In this lesson, students are introduced to the return command and learn to write their own functions that return values. Students first complete a simple unplugged activity based on the game Go Fish to introduce the concept of a return value. They will then complete a short sequence of exercises in Code Studio, which introduces preferred patterns for writing functions that return values. At the end of the sequence, students write and use functions that return values in a simple turtle driver app.

Students will be able to:
- use the return command to design functions.
- identify instances when a function with a return value can be used to contain frequently used computations within a program.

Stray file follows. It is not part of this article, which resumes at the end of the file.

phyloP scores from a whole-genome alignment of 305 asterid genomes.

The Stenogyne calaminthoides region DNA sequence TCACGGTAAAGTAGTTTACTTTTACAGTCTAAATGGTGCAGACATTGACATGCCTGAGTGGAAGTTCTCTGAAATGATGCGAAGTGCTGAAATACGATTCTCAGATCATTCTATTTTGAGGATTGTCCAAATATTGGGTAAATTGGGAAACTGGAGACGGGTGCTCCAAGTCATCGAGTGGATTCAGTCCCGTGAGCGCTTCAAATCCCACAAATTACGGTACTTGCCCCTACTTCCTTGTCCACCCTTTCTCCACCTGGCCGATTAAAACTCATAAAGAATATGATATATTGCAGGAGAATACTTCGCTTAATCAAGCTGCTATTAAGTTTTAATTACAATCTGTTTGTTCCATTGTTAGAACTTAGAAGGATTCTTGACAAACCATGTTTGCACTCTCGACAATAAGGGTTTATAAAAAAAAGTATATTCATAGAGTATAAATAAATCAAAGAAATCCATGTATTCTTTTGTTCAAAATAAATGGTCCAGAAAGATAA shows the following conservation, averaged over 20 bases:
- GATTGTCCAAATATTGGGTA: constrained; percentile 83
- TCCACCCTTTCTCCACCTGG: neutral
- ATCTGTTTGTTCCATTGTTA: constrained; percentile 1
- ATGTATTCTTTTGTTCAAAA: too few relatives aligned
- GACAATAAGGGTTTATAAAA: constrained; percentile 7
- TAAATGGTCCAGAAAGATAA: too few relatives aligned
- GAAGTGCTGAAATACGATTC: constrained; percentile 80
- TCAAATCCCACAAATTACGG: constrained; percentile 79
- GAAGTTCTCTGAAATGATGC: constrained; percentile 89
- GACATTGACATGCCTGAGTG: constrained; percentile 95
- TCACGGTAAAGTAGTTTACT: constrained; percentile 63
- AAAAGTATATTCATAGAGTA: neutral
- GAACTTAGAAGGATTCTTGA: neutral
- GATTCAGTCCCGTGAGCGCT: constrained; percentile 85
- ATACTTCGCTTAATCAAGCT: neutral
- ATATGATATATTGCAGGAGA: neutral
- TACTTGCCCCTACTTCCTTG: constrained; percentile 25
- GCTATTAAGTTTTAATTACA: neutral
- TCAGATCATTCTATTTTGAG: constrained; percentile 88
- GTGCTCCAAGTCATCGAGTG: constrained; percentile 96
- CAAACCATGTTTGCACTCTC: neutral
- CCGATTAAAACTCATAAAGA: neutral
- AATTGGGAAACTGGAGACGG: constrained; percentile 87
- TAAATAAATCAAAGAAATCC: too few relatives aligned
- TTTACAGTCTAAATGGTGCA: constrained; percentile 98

- design functions that return values to perform frequently needed computations within a program.

Note: You will need to create a free account on code.org before you can view this resource.

Grade(s)

9, 10, 11, 12

Subject Area

Digital Literacy and Computer Science

Learning Resource Type

Classroom Resource

Students continue to practice working with arrays and are introduced to a new user interface element, the canvas. The canvas includes commands for drawing simple geometric shapes (circles, rectangles, lines) and also triggers mouse and key events like any other user interface element. Over the course of the lesson, students combine these features to make an app that allows a user to draw an image while recording every dot drawn on the canvas in an array. By processing this array in different ways, the app will allow students to redraw their image in different styles, like random, spray paint, and sketching. Along the way, students use their knowledge of functions with return values to make code which is easy to manage and reuse.

Students will be able to:
- programmatically control the canvas element in response to user interactions.